MLPs made it a 5th straight 1%+ decline weeks, the longest such streak since October 2008, pushed lower by falling commodity prices. MLPs have never been down 1%+ for 6 straight weeks, and the late week bounce offers hope the streak will end. But late week hope doesn’t always carry over, MLPs have had their best day of the week on Friday each of the last 3 weeks.
MLPs hit a 52-week low on Wednesday, but rallied 3.2% through the end of the week, including 2.2% Friday. The MLP Index is down 4.7% for June so far, down 10.2% for the quarter so far and down 6.6% YTD. If MLPs are flat next week, it will be the worst month since January 2016 and the worst quarter since 3Q 2015. MLPs clearly have room to run if investors warm up to the sector.
This week’s action basically followed lyrics from the Cure’s big hit:
Do You Have to, Do You Have to, Do You Have to Let it Linger?
Keeping with the musical theme, in 1993 the Cranberries had a grating hit called Linger. The lyrics of the song seem relevant to this week’s big merger of two MLP sponsors. EQT Corp announced a merger on Monday with Rice Energy. Both entities have MLPs, and Rice’s MLP (RMP) was effectively orphaned (and on the day after Father’s Day!). RMP dropped 26.9% on Monday.
EQT was up front about diverting drop-downs (for which RMP had a right of first offer until the merger agreement) to EQM, but they let RMP’s future linger. It seems to me EQT could have taken the one additional step of proposing a clean-up of RMP concurrent with the merger announcement.
There is a sequence to these transactions. Step one is acquire the GP and divert drop-downs. Step two is the fold in of the orphaned MLP (often after bleeding coverage down over the course of a few quarters). History shows that despite the initial shock for the “orphaned” MLP, eventually the orphaned MLPs get taken out prices that are at slight premium to pre-orphaned prices, even if it takes several quarters.
These transactions are painful reminders that L.P. unitholders serve at the pleasure of the GP. LPs are second class citizens, riding along in steerage as the GP reaps outsized benefits. As well understood and accepted as the structure has been, the recent trend towards simplification and IDR collapses is a sign that it isn’t quite so palatable to a new institutional class of MLP investors. I am pro MLP consolidation, simplification and rationalization, but the sector remains in a transition period where the path to a healthier sector is fraught with landmines along the way.
Taking a longer-term view, a group of larger, more integrated businesses should emerge, and should attract long-term investors. Independent board members and conflict committees are pushing back more than in the past, which may help smooth the transition for today’s brave L.P. unitholders.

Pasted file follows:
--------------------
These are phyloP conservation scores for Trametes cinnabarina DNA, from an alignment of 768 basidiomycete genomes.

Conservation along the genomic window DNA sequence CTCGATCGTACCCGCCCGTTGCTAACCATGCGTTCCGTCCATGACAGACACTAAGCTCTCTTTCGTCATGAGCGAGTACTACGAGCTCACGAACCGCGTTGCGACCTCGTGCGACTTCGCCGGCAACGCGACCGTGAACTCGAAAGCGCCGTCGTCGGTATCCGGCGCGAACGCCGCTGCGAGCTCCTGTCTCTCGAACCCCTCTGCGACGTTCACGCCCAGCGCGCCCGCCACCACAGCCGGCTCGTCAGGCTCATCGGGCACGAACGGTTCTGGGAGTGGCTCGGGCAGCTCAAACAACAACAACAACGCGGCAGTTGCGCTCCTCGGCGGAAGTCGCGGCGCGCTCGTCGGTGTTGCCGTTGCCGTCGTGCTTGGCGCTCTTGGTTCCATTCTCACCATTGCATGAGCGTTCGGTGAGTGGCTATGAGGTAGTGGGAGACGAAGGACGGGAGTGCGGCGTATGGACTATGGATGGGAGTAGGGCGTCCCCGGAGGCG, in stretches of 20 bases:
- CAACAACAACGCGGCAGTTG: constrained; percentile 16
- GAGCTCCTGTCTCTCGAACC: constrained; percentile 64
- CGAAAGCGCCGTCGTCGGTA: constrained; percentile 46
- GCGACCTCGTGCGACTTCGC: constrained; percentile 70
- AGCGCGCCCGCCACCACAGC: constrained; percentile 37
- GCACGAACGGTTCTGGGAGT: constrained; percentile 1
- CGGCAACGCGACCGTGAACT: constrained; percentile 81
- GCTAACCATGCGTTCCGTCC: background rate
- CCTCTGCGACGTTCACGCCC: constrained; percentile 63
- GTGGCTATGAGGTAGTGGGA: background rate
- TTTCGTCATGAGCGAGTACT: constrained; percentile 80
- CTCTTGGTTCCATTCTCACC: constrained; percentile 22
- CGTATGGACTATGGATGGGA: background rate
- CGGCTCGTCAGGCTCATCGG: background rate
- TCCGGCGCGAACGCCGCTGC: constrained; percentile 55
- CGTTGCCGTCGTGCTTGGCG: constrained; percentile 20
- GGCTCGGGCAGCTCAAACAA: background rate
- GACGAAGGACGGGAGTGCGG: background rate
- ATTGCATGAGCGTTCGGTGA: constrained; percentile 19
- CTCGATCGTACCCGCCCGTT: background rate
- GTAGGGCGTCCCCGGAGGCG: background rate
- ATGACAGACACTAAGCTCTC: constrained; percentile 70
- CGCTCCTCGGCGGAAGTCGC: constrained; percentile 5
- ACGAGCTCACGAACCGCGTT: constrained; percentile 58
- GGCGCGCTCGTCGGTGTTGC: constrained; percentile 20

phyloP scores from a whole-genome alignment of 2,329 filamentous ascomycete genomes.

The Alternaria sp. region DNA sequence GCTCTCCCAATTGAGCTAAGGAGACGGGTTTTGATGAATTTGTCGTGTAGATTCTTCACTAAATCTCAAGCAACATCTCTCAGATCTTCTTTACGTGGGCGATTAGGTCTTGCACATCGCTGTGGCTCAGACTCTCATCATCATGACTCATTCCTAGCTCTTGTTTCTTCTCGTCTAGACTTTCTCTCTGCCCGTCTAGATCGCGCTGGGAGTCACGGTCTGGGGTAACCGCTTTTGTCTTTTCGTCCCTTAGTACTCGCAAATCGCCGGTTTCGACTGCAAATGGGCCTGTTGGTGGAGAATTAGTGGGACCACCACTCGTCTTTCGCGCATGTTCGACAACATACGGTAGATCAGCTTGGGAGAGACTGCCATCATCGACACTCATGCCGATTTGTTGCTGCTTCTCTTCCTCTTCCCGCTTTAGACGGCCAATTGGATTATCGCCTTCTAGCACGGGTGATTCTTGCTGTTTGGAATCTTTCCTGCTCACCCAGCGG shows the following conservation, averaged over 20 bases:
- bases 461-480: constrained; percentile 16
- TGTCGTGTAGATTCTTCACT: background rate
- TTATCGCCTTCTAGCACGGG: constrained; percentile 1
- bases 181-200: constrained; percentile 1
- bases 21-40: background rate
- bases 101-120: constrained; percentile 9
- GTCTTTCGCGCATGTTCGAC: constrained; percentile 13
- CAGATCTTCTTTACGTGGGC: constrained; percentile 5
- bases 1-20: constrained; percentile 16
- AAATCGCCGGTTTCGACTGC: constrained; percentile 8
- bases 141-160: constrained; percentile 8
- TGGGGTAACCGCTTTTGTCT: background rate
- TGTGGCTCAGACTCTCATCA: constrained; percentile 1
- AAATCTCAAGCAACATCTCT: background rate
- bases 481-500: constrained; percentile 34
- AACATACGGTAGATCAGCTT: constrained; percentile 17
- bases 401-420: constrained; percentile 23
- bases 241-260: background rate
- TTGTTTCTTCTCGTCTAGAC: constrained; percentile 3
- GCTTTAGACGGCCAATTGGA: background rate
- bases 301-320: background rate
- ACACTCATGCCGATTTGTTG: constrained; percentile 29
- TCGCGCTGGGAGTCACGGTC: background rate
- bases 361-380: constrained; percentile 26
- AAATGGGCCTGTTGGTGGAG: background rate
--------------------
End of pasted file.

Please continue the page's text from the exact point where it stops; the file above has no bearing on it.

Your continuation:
Winners & Losers
This week’s winners and losers chart is very interesting. RMP was the big loser in the EQT/RICE transaction, clearly, but did bounce 9.5% of the lows from Monday to finish down 24.2% on the week. EQM traded up 5.4% on the week, buoyed by new drop-downs added to the pool and progress on the Mountain Valley Pipeline.
PSXP and VLP made the top 5 this week on what appears to be some rotation away from producer-sponsored high growth MLPs into more traditional drop-down stories. Investors seemed less concerned with capital markets overhang with those names in light of potential risk from being orphaned owning producer-sponsored MLPs (like HESM, CNNX, AM which all underperformed). AMID’s sharp move up last week faded this week.
Year to Date Leaderboard
As we approach mid-year, the leaderboard seems pretty well established. OKS fell out of the top 5 this week, replaced by SUN. AMID rejoined the bottom 5. Other than that, not much change among the YTD winners and losers.
General Partners & Midstream Corporations
Median performance of GPs and midstream corps lagged the MLP Index. EQGP led the group by a wide margin, with good reason as EQGP was a major beneficiary of the additional assets and growth potential at EQM. OKE went from first last week to worst this week, with the OKS merger expected to close within the next week or so. SEMG continues to slide following its big acquisition a few weeks ago. ENLC’s rally late in the week helped push it up 5%.
News of the (MLP) World
Outside of the big upstream merger, there were a few interesting midstream news items. NBLX executed a drop down and a PIPE that was well-received, expect other drop-down MLPs to look for alternative equity financing like PIPEs this summer. ENLK and OKS announced an interesting agreement in the STACK that may portend future cooperation among midstream players to solve infrastructure needs without much capital.
Growth Projects / M&A